The appointment and classification of postmasters of the fourth class under the Executive order of May 7, 1913, has been completed. The appointments to offices of this class are now made only on the death, resignation, or removal of the incumbent for cause or on the establishment of new post offices. The appointment of the most numerous class of postmasters has thus been placed on a basis of merit and efficiency under civil-service rules. It is the policy of the department on the advancement of post offices to the third class to recommend to the President the nomination for appointment of incumbents who have rendered satisfactory service. The Postmaster General has already urged upon Congress, as a step in the direction
of removing all Postal Service appointments from the influence of politics, the desirability of extending civil-service classification to third-class postmasters. The technicality and complexity of the Postal Service, and its increasing importance to the welfare of the people, forcibly suggest the need for facilitating the appointment, retention, and interchangeability of the best possible talent both in executive and subordinate positions. Hence, postmasters of all grades, as well as other officers, should be appointed for indeterminate periods and be subject to transfer and promotion to any position in the Postal Service.
The policy of requiring a high grade of executive service of postmasters has not stopped with securing the appointment of competent persons to these positions. The lines of departmental control over postmasters have been strengthened. Postmasters at offices of the fourth class are now required to submit quarterly to this bureau a comprehensive statement of their work. This statement is in the form of answers to set questions regarding their official conduct. These reports must be rendered promptly on penalty of removal and are subject to verification by post-office inspectors. This requirement quickly discloses irregularities and the necessity for instruction or admonition, stimulates the prompt rendition of reports to the auditor, and results in general improvement. The bureau is alsu cooperating closely with the auditor in following up, cases of postmasters who are delinquent in making reports and remittances or who report balances of money-order funds in excess of their authorized reserves. As a further measure to prevent the occurrence of shortages in the accounts of postmasters, which may be due to lax methods of keeping records, postmasters at presidential post offices have been required to draw their salaries only twice monthly and at the same time as payments are made to their employees. Not only in the matter of financial reports, but also in responding to all inquiries from the department, postmasters are being held strictly accountable for prompt and business-like methods and conduct. Special phases of post-office administration have been made the subject of circular letters, which are issued serially from time to time and kept on file by the postmasters.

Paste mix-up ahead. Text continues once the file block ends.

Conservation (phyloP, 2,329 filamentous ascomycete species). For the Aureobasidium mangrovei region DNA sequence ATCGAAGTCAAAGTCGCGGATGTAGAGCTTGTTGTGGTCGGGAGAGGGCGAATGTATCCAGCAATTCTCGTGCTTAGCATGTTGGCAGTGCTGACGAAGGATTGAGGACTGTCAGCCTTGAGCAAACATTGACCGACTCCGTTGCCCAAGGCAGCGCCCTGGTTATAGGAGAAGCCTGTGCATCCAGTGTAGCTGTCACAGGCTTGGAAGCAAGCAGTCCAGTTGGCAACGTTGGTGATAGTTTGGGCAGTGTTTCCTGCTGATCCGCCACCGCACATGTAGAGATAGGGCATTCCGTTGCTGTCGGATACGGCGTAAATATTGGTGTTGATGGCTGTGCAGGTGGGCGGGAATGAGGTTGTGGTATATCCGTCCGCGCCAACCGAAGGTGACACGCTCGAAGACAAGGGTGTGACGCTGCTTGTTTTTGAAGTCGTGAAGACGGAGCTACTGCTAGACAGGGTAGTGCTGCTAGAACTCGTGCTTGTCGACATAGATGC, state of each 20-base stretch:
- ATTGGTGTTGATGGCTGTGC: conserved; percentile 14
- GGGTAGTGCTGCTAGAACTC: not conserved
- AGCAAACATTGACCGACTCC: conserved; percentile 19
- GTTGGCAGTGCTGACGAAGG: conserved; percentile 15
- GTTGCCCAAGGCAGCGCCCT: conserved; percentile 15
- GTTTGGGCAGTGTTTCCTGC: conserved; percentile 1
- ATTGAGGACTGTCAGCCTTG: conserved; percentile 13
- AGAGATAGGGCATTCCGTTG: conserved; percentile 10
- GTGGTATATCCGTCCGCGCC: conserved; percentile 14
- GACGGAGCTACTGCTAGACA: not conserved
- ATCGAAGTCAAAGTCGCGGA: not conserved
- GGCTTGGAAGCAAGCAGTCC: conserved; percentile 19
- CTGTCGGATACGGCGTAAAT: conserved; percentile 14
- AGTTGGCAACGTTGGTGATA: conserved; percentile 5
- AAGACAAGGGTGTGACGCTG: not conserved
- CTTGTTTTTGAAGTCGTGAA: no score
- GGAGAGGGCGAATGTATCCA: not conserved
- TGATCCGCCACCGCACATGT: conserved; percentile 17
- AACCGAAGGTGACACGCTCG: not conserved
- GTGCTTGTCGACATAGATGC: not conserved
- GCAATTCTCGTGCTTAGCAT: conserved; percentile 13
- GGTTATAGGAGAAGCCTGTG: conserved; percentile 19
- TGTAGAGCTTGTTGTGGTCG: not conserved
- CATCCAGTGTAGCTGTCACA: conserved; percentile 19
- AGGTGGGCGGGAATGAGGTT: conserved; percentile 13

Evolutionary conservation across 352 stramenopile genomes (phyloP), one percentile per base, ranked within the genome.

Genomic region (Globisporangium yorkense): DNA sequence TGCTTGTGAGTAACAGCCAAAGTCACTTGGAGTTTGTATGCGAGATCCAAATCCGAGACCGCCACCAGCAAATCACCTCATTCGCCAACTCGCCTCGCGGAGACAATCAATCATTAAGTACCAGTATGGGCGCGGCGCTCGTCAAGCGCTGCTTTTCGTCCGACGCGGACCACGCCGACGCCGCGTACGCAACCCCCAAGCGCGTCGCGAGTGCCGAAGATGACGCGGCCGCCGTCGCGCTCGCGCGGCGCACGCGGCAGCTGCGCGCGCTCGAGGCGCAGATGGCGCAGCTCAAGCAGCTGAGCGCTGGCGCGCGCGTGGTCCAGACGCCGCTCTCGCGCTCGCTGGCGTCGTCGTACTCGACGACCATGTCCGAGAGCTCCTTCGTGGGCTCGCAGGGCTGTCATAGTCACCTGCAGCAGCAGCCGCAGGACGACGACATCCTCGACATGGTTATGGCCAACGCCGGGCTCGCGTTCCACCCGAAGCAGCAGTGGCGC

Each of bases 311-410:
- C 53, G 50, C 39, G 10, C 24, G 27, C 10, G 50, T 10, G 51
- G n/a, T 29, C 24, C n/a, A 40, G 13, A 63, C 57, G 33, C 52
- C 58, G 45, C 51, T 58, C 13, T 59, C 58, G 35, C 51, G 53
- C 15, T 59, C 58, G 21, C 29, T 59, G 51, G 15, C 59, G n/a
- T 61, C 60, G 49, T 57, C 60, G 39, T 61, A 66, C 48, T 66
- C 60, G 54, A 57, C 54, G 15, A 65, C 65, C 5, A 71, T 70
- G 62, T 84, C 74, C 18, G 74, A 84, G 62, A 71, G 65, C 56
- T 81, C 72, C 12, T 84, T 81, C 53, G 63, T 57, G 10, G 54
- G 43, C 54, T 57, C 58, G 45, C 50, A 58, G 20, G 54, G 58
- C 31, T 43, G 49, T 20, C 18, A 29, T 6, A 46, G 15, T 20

WORK OF POSTMASTERS.
The relations of postmasters to their patrons as well as to the department are becoming of increasing importance, and many postmasters are following the suggestions made in the last annual report of this bureau and in circular letters for increasing the value of their services to the local communities. They have solicited the advice and enlisted the cooperation of boards of trade and other civic bodies; they have appeared before schools and given instruction in the proper use of the mails and the relation of the post office to citizenship; they have prepared and conducted exhibits illustrating the parcel post at State and county fairs; and in many ways exerted themselves in a loyal and public-spirited manner to bring forcibly to the attention of the patrons the value of more intelligent use of these facilities, and have made their post offices as helpful as possible to the social and commercial interests of their communities.